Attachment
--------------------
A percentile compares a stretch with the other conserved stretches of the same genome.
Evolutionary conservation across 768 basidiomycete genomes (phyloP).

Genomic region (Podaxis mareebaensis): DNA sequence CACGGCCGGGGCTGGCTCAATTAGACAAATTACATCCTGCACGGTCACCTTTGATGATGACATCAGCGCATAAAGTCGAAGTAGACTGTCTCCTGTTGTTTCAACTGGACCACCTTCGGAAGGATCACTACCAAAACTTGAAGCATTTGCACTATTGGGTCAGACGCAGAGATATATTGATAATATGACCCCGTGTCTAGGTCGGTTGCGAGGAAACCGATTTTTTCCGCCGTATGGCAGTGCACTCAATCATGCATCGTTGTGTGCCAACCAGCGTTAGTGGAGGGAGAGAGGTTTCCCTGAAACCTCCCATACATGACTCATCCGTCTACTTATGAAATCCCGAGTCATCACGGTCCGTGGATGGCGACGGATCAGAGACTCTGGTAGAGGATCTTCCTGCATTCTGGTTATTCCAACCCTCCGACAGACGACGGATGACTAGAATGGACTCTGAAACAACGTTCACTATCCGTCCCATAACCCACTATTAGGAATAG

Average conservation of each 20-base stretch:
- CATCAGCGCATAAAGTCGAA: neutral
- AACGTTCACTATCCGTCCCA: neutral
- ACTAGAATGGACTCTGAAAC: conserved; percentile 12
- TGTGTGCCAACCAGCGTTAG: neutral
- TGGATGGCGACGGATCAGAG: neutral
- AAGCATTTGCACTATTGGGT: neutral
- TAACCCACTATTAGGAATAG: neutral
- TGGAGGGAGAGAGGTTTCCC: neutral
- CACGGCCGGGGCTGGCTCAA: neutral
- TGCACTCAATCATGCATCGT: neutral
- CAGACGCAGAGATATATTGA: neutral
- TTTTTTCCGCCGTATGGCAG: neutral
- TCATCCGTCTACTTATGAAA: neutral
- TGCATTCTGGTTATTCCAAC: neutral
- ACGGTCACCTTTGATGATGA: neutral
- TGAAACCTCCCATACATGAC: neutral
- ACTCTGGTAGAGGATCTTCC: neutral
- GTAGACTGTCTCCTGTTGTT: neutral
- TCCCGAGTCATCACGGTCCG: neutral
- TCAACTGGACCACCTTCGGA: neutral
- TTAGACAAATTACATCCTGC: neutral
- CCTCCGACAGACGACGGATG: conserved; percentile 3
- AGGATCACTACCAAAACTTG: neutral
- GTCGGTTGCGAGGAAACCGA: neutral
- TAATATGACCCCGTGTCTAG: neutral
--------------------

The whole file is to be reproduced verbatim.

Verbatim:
A percentile compares a stretch with the other conserved stretches of the same genome.
Evolutionary conservation across 768 basidiomycete genomes (phyloP).

Genomic region (Podaxis mareebaensis): DNA sequence CACGGCCGGGGCTGGCTCAATTAGACAAATTACATCCTGCACGGTCACCTTTGATGATGACATCAGCGCATAAAGTCGAAGTAGACTGTCTCCTGTTGTTTCAACTGGACCACCTTCGGAAGGATCACTACCAAAACTTGAAGCATTTGCACTATTGGGTCAGACGCAGAGATATATTGATAATATGACCCCGTGTCTAGGTCGGTTGCGAGGAAACCGATTTTTTCCGCCGTATGGCAGTGCACTCAATCATGCATCGTTGTGTGCCAACCAGCGTTAGTGGAGGGAGAGAGGTTTCCCTGAAACCTCCCATACATGACTCATCCGTCTACTTATGAAATCCCGAGTCATCACGGTCCGTGGATGGCGACGGATCAGAGACTCTGGTAGAGGATCTTCCTGCATTCTGGTTATTCCAACCCTCCGACAGACGACGGATGACTAGAATGGACTCTGAAACAACGTTCACTATCCGTCCCATAACCCACTATTAGGAATAG

Average conservation of each 20-base stretch:
- CATCAGCGCATAAAGTCGAA: neutral
- AACGTTCACTATCCGTCCCA: neutral
- ACTAGAATGGACTCTGAAAC: conserved; percentile 12
- TGTGTGCCAACCAGCGTTAG: neutral
- TGGATGGCGACGGATCAGAG: neutral
- AAGCATTTGCACTATTGGGT: neutral
- TAACCCACTATTAGGAATAG: neutral
- TGGAGGGAGAGAGGTTTCCC: neutral
- CACGGCCGGGGCTGGCTCAA: neutral
- TGCACTCAATCATGCATCGT: neutral
- CAGACGCAGAGATATATTGA: neutral
- TTTTTTCCGCCGTATGGCAG: neutral
- TCATCCGTCTACTTATGAAA: neutral
- TGCATTCTGGTTATTCCAAC: neutral
- ACGGTCACCTTTGATGATGA: neutral
- TGAAACCTCCCATACATGAC: neutral
- ACTCTGGTAGAGGATCTTCC: neutral
- GTAGACTGTCTCCTGTTGTT: neutral
- TCCCGAGTCATCACGGTCCG: neutral
- TCAACTGGACCACCTTCGGA: neutral
- TTAGACAAATTACATCCTGC: neutral
- CCTCCGACAGACGACGGATG: conserved; percentile 3
- AGGATCACTACCAAAACTTG: neutral
- GTCGGTTGCGAGGAAACCGA: neutral
- TAATATGACCCCGTGTCTAG: neutral